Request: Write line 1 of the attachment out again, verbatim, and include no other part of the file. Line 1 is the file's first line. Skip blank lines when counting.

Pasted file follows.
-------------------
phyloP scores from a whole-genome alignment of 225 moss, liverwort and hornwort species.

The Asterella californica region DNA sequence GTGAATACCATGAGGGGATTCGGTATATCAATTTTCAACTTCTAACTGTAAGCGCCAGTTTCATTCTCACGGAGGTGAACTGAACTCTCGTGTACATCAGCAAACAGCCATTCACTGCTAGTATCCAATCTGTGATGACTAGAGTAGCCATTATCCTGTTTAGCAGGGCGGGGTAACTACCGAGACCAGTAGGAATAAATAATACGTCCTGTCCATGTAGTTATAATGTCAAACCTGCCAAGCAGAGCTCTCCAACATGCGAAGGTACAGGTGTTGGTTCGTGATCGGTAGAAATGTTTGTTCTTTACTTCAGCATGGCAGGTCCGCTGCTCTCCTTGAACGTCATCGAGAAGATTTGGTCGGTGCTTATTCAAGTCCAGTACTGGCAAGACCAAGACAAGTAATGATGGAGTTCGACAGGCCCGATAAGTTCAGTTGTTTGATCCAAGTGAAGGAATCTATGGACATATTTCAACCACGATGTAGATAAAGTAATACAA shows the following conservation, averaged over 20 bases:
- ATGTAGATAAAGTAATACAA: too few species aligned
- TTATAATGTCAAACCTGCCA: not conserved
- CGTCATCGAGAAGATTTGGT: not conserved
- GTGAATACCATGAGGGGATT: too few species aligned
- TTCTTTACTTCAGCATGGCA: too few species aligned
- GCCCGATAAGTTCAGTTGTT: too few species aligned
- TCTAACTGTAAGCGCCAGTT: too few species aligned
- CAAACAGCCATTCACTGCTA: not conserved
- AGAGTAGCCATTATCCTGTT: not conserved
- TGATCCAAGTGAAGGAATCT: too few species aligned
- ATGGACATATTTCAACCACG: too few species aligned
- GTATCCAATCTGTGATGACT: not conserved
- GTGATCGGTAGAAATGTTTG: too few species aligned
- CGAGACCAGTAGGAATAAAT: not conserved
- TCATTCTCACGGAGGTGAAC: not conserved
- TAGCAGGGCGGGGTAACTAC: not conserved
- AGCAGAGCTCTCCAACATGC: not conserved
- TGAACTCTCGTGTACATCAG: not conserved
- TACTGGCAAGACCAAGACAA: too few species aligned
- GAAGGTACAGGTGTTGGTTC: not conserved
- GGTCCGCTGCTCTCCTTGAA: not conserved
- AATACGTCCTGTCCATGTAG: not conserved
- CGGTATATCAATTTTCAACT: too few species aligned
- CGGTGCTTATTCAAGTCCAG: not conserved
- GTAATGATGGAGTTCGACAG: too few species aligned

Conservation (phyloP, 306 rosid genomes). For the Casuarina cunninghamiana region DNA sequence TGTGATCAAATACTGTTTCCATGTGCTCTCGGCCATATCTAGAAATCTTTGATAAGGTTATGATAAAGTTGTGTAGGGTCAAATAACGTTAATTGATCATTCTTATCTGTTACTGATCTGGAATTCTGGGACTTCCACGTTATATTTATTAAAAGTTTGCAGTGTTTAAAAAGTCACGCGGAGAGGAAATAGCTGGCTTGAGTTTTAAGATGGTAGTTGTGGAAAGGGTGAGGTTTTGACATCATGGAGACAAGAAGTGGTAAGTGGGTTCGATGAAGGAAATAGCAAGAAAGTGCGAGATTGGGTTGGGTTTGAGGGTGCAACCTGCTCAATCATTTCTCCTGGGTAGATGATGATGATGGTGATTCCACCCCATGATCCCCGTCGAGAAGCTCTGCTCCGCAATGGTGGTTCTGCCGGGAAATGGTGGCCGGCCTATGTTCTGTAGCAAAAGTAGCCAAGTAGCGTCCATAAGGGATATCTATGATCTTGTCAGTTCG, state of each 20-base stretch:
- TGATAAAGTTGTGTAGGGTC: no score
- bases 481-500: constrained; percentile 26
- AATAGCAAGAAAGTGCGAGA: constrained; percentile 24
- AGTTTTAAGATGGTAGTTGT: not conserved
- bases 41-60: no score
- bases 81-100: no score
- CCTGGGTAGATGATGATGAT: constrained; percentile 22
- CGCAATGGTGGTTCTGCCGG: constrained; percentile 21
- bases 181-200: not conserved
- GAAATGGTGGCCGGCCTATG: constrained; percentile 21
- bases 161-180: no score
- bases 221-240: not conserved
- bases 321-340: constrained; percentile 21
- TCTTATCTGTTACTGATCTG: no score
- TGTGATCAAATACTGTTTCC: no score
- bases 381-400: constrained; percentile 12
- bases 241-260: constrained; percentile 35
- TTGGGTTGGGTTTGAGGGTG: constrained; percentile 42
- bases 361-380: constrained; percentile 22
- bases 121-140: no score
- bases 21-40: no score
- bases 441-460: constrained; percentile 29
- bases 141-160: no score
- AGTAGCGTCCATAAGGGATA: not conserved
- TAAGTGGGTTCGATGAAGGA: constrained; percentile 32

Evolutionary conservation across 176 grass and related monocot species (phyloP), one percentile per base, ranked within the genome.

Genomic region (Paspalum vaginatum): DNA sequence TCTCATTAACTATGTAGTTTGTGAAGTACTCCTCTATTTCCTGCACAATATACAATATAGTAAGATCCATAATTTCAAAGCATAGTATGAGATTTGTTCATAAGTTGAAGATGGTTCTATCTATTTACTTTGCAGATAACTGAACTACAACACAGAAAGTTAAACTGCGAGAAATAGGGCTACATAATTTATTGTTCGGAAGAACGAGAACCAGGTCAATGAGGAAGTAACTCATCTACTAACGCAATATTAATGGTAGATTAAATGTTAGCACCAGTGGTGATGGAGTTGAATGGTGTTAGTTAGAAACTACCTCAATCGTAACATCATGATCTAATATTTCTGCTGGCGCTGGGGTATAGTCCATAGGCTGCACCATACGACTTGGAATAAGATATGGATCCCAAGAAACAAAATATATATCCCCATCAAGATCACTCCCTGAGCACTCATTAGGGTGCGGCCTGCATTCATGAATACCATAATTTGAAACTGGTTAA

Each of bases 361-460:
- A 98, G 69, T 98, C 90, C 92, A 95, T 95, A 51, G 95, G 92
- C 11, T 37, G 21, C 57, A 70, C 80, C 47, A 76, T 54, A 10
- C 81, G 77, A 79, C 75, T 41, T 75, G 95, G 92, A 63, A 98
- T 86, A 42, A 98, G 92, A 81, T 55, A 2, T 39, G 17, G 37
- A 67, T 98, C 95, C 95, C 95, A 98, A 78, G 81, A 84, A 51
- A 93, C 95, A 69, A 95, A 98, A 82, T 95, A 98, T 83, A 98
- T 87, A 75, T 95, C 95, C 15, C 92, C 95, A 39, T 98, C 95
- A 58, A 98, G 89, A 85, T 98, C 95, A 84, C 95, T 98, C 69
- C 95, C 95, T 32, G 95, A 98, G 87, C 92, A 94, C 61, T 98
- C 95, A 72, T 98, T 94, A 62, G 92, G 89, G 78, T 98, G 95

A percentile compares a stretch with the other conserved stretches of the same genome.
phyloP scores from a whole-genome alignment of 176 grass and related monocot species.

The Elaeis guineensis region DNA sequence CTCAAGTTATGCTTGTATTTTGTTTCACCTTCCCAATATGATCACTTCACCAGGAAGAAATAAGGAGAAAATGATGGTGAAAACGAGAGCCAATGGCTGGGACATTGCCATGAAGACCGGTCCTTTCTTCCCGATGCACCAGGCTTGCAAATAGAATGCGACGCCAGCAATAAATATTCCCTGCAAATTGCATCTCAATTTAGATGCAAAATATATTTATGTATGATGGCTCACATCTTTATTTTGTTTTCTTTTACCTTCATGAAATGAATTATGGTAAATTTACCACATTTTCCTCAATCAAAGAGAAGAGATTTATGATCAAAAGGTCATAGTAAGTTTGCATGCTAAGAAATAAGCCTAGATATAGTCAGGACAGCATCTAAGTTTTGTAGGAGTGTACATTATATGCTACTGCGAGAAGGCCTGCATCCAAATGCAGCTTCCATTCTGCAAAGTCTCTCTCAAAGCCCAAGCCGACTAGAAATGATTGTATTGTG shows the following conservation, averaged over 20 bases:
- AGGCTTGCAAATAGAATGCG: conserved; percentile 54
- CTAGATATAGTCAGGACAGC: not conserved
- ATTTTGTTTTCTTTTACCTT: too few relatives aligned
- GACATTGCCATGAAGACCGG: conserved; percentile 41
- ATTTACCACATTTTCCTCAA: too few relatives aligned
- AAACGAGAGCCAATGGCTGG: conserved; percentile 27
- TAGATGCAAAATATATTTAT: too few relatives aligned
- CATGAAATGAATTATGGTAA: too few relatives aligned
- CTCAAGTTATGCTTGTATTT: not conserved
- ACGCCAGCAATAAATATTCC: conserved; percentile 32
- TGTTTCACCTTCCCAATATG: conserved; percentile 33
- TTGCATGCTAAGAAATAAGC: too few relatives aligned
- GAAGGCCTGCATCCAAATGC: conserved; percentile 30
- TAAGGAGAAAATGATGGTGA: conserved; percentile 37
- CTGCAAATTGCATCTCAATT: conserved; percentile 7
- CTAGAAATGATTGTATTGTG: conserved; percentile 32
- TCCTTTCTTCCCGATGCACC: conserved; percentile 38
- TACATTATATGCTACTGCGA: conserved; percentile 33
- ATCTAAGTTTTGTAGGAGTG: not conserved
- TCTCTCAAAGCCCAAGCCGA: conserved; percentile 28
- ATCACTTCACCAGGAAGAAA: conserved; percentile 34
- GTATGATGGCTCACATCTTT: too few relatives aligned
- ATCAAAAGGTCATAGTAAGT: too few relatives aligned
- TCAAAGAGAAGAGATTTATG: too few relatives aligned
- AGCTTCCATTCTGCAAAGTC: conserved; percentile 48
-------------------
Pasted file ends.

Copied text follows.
phyloP scores from a whole-genome alignment of 225 moss, liverwort and hornwort species.